Junpei Inagaki

Junpei Inagaki
Ceramic Art / Kutani Porcelain
Junpei Inagaki is an artisan who specializes in making accessories using Kutani porcelain. He has always loved to paint and draw, but he did not begin producing art and craft works until the age of 26. He learned how to make porcelain when he worked as a ceramic painter. Through this he became interested in Kutani porcelain and began his ceramic art career at 28. He focuses on modern fashion accessories, distinctive for their delicate shapes and paint work.
2013Opened his own workshop
2010Worked as a ceramic painter
2007-2010Studied at the Training Institute of Kutani ware Techniques in Ishikawa
2004-2007Worked at the Ishikawa Archaeological Foundation
1978Born in Ishikawa, Japan
2010Selected for producing the best piece of graduation work for the year
at the Training Institute of Kutani ware Techniques in Ishikawa (Permanent Prize)
2008The 38th Traditional Kutani Porcelain Kogei Exhibition (Nominated)


The distinguishing features of Kutani porcelain are the intricate pictures and patterns which are painted onto it. Mr. Inagaki uses the five classic Kutani colors (green, yellow, purple, dark blue and red), and adds a few modern colors of his own. His particular skill is drawing fine and delicate lines, and painting beautiful colors and patterns, onto small surfaces, with painstaking ability and concentration. These accessories will really spice up your fashion look!
Production Process
Forming and molding clay to make fashion accessories
There may be regional differences in clay texture and color, but the production process behind porcelain art is very similar all over the world. Clay is basically made up of powdered rock and sand: the production process consists of clay forming, drying, firing, painting, enameling, glazing, painting and firing. For porcelain mass-production, different workers will oversee different parts of the process. However, Mr. Inagaki is rare amongst porcelain artisans in that he does the whole process single-handedly, starting with body shaping. From the very start, the way in which the clay is formed will determine the shape, size, weight and durability of the finished item. He plans and thinks through all of these aspects meticulously.
Porcelain differs from pottery in a number of ways. It is made from a fine-grained white clay called kaolin, while pottery is made from common clay. Porcelain is fired to a higher temperature than pottery. It is translucent and “whiter” than pottery. It is non-porous, unlike pottery. When struck, porcelain makes a clear metallic sound, whereas pottery makes a dull sound.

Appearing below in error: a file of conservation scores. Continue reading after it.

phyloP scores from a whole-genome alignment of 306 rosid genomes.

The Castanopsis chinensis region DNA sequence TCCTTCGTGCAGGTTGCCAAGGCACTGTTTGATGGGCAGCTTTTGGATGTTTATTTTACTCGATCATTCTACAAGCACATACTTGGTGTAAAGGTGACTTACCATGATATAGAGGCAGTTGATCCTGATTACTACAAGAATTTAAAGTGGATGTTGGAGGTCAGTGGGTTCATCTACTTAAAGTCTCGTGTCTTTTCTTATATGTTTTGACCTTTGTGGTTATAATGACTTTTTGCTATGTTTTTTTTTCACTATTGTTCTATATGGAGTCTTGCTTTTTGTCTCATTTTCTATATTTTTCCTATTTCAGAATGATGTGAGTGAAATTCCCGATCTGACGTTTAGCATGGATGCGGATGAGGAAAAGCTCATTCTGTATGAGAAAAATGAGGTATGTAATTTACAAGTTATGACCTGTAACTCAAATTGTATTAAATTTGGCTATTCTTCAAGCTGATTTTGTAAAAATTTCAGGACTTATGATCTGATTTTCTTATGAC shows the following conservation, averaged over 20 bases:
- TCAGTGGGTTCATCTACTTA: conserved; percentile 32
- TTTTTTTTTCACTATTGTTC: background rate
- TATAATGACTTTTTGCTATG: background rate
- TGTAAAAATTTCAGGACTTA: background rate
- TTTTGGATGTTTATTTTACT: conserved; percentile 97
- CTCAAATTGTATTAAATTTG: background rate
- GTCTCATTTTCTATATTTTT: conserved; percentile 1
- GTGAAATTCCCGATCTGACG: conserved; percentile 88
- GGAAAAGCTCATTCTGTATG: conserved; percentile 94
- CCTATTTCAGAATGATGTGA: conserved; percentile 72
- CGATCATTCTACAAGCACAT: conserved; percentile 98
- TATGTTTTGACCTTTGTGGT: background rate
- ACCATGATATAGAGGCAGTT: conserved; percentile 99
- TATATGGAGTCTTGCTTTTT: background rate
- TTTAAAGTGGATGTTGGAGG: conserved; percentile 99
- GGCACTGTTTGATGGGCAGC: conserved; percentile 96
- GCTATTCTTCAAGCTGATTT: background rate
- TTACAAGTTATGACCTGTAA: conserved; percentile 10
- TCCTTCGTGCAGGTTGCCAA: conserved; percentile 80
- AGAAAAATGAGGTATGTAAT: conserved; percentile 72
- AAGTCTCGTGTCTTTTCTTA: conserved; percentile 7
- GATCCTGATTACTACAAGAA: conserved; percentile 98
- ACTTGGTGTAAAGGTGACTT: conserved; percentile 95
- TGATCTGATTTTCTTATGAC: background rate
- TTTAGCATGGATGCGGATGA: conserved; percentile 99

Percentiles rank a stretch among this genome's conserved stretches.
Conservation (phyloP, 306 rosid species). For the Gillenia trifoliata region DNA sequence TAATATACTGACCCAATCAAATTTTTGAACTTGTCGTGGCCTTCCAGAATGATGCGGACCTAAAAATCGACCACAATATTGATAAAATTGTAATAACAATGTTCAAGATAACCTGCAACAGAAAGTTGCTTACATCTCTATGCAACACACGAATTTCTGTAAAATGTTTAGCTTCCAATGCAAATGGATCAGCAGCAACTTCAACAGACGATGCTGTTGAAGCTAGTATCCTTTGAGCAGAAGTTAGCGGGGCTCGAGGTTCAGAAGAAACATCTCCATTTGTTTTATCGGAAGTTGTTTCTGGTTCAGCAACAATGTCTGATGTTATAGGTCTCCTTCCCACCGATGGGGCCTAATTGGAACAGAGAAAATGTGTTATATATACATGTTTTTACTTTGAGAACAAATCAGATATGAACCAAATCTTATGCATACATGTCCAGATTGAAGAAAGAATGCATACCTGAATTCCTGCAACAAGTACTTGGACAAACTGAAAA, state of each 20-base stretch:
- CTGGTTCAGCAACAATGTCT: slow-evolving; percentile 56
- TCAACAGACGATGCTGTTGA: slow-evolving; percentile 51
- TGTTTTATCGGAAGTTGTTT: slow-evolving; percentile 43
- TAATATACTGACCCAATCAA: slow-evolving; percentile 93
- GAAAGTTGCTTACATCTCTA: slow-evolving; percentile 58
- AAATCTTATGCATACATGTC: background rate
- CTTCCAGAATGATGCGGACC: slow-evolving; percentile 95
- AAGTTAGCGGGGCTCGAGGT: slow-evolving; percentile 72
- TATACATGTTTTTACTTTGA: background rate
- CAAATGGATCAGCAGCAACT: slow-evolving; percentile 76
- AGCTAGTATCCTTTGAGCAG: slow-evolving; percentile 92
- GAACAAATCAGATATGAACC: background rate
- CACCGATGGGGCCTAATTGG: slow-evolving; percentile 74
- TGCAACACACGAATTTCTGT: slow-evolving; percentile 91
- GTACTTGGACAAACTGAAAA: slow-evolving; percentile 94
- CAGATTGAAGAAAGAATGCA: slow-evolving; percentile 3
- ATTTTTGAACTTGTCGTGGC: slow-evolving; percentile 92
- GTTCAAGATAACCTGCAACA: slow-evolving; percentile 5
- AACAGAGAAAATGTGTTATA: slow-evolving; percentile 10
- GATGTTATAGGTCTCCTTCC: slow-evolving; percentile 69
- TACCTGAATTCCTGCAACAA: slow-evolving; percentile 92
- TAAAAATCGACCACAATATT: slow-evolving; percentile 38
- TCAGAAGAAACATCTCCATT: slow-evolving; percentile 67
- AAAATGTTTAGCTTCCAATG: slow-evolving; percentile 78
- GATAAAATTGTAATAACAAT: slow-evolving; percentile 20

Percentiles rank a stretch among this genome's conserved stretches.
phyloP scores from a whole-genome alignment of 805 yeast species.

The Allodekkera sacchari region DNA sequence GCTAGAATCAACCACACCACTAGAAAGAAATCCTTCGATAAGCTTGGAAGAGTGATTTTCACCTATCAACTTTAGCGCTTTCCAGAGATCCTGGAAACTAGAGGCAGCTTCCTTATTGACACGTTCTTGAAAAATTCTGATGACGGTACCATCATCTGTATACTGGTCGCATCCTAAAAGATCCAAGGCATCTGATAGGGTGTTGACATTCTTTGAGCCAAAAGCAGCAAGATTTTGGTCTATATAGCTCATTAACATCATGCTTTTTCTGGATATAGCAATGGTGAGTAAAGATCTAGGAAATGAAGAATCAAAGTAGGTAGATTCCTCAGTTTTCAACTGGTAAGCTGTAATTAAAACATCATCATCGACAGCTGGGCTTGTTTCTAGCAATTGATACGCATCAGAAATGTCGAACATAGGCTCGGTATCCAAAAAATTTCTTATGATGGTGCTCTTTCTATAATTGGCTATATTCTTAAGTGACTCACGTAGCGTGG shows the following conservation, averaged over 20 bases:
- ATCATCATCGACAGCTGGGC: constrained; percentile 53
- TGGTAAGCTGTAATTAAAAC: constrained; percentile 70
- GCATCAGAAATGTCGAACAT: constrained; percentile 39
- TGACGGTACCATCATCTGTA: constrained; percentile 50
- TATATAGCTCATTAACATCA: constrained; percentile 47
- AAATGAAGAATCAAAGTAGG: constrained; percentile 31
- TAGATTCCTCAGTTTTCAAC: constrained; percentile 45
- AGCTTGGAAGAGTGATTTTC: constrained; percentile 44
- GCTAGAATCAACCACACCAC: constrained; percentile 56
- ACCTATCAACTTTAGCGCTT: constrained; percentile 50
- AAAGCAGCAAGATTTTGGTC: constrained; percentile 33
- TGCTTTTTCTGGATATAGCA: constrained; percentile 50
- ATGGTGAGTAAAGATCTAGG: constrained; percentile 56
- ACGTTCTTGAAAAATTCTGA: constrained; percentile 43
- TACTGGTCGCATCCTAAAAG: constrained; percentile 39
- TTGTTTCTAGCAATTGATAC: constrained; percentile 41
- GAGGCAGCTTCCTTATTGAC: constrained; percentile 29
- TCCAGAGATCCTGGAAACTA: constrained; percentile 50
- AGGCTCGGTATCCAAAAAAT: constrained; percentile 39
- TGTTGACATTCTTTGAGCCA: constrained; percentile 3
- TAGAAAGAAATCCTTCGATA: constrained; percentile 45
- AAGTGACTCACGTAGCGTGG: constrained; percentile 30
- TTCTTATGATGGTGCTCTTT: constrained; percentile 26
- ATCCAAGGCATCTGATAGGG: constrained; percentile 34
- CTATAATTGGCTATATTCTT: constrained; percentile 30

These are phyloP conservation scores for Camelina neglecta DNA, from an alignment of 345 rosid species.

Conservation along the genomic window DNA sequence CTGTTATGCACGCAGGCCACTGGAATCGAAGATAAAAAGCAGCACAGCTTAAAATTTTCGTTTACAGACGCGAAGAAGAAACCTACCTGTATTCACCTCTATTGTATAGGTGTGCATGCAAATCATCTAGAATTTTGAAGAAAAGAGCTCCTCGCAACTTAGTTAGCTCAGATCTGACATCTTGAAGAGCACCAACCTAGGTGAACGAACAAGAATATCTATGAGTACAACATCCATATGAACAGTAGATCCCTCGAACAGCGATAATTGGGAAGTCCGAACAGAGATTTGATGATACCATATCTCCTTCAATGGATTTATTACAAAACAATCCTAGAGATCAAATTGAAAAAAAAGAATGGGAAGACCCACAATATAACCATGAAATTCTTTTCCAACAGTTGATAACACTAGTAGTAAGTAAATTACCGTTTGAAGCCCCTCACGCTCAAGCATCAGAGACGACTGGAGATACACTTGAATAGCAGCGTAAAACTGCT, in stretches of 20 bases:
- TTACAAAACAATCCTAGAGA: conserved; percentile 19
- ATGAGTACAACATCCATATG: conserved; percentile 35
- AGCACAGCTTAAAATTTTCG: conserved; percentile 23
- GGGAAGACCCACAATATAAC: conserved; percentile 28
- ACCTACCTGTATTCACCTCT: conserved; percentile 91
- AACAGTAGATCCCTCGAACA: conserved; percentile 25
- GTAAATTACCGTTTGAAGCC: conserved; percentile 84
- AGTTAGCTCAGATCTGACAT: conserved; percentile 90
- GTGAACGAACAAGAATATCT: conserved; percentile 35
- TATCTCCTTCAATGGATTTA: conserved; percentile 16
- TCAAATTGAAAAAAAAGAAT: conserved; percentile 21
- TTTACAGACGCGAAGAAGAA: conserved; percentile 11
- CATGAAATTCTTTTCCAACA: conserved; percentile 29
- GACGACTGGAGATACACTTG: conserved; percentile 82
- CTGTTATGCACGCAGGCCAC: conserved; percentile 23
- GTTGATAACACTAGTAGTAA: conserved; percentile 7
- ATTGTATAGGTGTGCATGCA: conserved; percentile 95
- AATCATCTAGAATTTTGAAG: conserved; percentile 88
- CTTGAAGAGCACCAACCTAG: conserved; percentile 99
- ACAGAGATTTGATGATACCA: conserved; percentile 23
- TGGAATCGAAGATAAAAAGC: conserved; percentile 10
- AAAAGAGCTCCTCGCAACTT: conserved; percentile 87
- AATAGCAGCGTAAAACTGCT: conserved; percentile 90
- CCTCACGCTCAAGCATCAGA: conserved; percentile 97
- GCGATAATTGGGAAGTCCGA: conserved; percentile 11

Beautiful and unique designs with a touch of humor
After forming, the porcelain is dried out and heated (unglazed firing). A glaze called Gosu* is applied. The five Kutani colors are then applied and the porcelain is fired to finish it off. Mr. Inagaki draws inspiration for the shapes of his fashion accessories from traditional Japanese good-luck charms (first used in this country over 2000 years ago). He also uses antique-style patterns: round, oval, butterfly, or crescent shapes, decorated with leaves and flowers. The combination of unique shapes and designs with Kutani colors imbues each piece with a powerful spirituality.
*Gosu is a blue-colored paint consisting of cobalt oxide. When it is fired, it turns a dark blue (almost black). The contrast of the dark matt background with bright glossy Kutani colors is stunning.
After the clay is formed, it is dried and fired unglazed. Its body mass shrinks by about 10%.
This picture illustrates the painting process. From right to left, the colors are added. The smallest shapes are about 1cm across.
Kutani color samples, without red (green, yellow, dark blue and purple). The artisan uses different clays to see how the color turns out after firing for each one.

All items are made-to-order.

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